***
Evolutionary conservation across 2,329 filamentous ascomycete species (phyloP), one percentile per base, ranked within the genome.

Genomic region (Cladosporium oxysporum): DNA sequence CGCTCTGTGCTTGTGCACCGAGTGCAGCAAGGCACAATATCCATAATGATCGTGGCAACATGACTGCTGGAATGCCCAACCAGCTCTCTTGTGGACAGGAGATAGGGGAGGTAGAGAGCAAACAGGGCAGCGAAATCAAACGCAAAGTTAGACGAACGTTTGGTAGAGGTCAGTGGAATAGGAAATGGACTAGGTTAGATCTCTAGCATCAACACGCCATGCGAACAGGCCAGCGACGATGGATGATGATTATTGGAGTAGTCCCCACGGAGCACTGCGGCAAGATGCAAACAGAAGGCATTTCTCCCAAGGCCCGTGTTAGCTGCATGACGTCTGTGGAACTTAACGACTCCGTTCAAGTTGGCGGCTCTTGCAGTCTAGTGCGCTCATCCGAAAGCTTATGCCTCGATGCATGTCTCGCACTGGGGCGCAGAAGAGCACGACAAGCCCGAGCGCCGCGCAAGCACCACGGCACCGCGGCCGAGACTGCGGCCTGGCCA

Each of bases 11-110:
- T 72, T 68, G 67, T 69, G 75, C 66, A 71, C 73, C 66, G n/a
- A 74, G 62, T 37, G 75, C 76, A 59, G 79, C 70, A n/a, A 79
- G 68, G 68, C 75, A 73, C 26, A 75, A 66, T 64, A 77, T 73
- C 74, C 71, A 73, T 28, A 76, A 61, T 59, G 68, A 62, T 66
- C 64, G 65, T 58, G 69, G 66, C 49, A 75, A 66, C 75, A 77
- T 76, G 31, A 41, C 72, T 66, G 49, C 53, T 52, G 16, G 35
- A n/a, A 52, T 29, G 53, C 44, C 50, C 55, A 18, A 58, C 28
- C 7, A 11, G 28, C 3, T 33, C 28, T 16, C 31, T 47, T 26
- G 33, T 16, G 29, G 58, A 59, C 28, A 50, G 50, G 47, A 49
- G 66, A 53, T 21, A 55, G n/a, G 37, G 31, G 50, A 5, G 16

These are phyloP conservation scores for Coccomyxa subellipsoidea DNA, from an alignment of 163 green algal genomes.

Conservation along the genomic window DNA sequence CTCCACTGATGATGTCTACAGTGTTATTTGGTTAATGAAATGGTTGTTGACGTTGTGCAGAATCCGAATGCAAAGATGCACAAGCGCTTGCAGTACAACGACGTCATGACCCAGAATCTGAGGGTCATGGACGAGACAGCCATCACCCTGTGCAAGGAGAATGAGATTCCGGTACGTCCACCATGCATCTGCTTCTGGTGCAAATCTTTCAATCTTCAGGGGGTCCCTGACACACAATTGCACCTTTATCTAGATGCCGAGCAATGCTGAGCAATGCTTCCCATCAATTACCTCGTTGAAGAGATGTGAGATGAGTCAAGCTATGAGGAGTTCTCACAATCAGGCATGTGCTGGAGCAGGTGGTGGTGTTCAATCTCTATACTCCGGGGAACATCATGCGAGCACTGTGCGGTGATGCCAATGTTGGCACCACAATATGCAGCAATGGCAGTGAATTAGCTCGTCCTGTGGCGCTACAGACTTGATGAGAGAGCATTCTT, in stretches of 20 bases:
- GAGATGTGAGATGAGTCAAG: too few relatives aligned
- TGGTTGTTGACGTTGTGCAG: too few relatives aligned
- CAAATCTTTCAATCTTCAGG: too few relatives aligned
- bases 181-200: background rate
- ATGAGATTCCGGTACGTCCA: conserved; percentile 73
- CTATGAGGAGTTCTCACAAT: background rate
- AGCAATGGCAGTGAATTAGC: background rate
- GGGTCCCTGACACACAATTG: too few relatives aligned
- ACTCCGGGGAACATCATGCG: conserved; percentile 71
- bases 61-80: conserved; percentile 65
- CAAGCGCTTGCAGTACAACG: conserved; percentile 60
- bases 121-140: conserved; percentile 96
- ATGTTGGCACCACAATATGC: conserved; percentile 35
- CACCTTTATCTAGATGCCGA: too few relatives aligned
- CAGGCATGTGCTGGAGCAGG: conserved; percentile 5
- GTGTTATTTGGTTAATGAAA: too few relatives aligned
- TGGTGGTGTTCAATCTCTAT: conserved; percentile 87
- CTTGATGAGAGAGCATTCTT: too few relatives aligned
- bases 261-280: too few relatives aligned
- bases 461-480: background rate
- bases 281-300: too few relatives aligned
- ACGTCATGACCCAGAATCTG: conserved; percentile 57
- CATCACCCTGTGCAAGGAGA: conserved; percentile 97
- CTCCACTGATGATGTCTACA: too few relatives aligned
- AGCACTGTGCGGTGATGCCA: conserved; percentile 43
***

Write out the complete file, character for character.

Evolutionary conservation across 2,329 filamentous ascomycete species (phyloP), one percentile per base, ranked within the genome.

Genomic region (Cladosporium oxysporum): DNA sequence CGCTCTGTGCTTGTGCACCGAGTGCAGCAAGGCACAATATCCATAATGATCGTGGCAACATGACTGCTGGAATGCCCAACCAGCTCTCTTGTGGACAGGAGATAGGGGAGGTAGAGAGCAAACAGGGCAGCGAAATCAAACGCAAAGTTAGACGAACGTTTGGTAGAGGTCAGTGGAATAGGAAATGGACTAGGTTAGATCTCTAGCATCAACACGCCATGCGAACAGGCCAGCGACGATGGATGATGATTATTGGAGTAGTCCCCACGGAGCACTGCGGCAAGATGCAAACAGAAGGCATTTCTCCCAAGGCCCGTGTTAGCTGCATGACGTCTGTGGAACTTAACGACTCCGTTCAAGTTGGCGGCTCTTGCAGTCTAGTGCGCTCATCCGAAAGCTTATGCCTCGATGCATGTCTCGCACTGGGGCGCAGAAGAGCACGACAAGCCCGAGCGCCGCGCAAGCACCACGGCACCGCGGCCGAGACTGCGGCCTGGCCA

Each of bases 11-110:
- T 72, T 68, G 67, T 69, G 75, C 66, A 71, C 73, C 66, G n/a
- A 74, G 62, T 37, G 75, C 76, A 59, G 79, C 70, A n/a, A 79
- G 68, G 68, C 75, A 73, C 26, A 75, A 66, T 64, A 77, T 73
- C 74, C 71, A 73, T 28, A 76, A 61, T 59, G 68, A 62, T 66
- C 64, G 65, T 58, G 69, G 66, C 49, A 75, A 66, C 75, A 77
- T 76, G 31, A 41, C 72, T 66, G 49, C 53, T 52, G 16, G 35
- A n/a, A 52, T 29, G 53, C 44, C 50, C 55, A 18, A 58, C 28
- C 7, A 11, G 28, C 3, T 33, C 28, T 16, C 31, T 47, T 26
- G 33, T 16, G 29, G 58, A 59, C 28, A 50, G 50, G 47, A 49
- G 66, A 53, T 21, A 55, G n/a, G 37, G 31, G 50, A 5, G 16

These are phyloP conservation scores for Coccomyxa subellipsoidea DNA, from an alignment of 163 green algal genomes.

Conservation along the genomic window DNA sequence CTCCACTGATGATGTCTACAGTGTTATTTGGTTAATGAAATGGTTGTTGACGTTGTGCAGAATCCGAATGCAAAGATGCACAAGCGCTTGCAGTACAACGACGTCATGACCCAGAATCTGAGGGTCATGGACGAGACAGCCATCACCCTGTGCAAGGAGAATGAGATTCCGGTACGTCCACCATGCATCTGCTTCTGGTGCAAATCTTTCAATCTTCAGGGGGTCCCTGACACACAATTGCACCTTTATCTAGATGCCGAGCAATGCTGAGCAATGCTTCCCATCAATTACCTCGTTGAAGAGATGTGAGATGAGTCAAGCTATGAGGAGTTCTCACAATCAGGCATGTGCTGGAGCAGGTGGTGGTGTTCAATCTCTATACTCCGGGGAACATCATGCGAGCACTGTGCGGTGATGCCAATGTTGGCACCACAATATGCAGCAATGGCAGTGAATTAGCTCGTCCTGTGGCGCTACAGACTTGATGAGAGAGCATTCTT, in stretches of 20 bases:
- GAGATGTGAGATGAGTCAAG: too few relatives aligned
- TGGTTGTTGACGTTGTGCAG: too few relatives aligned
- CAAATCTTTCAATCTTCAGG: too few relatives aligned
- bases 181-200: background rate
- ATGAGATTCCGGTACGTCCA: conserved; percentile 73
- CTATGAGGAGTTCTCACAAT: background rate
- AGCAATGGCAGTGAATTAGC: background rate
- GGGTCCCTGACACACAATTG: too few relatives aligned
- ACTCCGGGGAACATCATGCG: conserved; percentile 71
- bases 61-80: conserved; percentile 65
- CAAGCGCTTGCAGTACAACG: conserved; percentile 60
- bases 121-140: conserved; percentile 96
- ATGTTGGCACCACAATATGC: conserved; percentile 35
- CACCTTTATCTAGATGCCGA: too few relatives aligned
- CAGGCATGTGCTGGAGCAGG: conserved; percentile 5
- GTGTTATTTGGTTAATGAAA: too few relatives aligned
- TGGTGGTGTTCAATCTCTAT: conserved; percentile 87
- CTTGATGAGAGAGCATTCTT: too few relatives aligned
- bases 261-280: too few relatives aligned
- bases 461-480: background rate
- bases 281-300: too few relatives aligned
- ACGTCATGACCCAGAATCTG: conserved; percentile 57
- CATCACCCTGTGCAAGGAGA: conserved; percentile 97
- CTCCACTGATGATGTCTACA: too few relatives aligned
- AGCACTGTGCGGTGATGCCA: conserved; percentile 43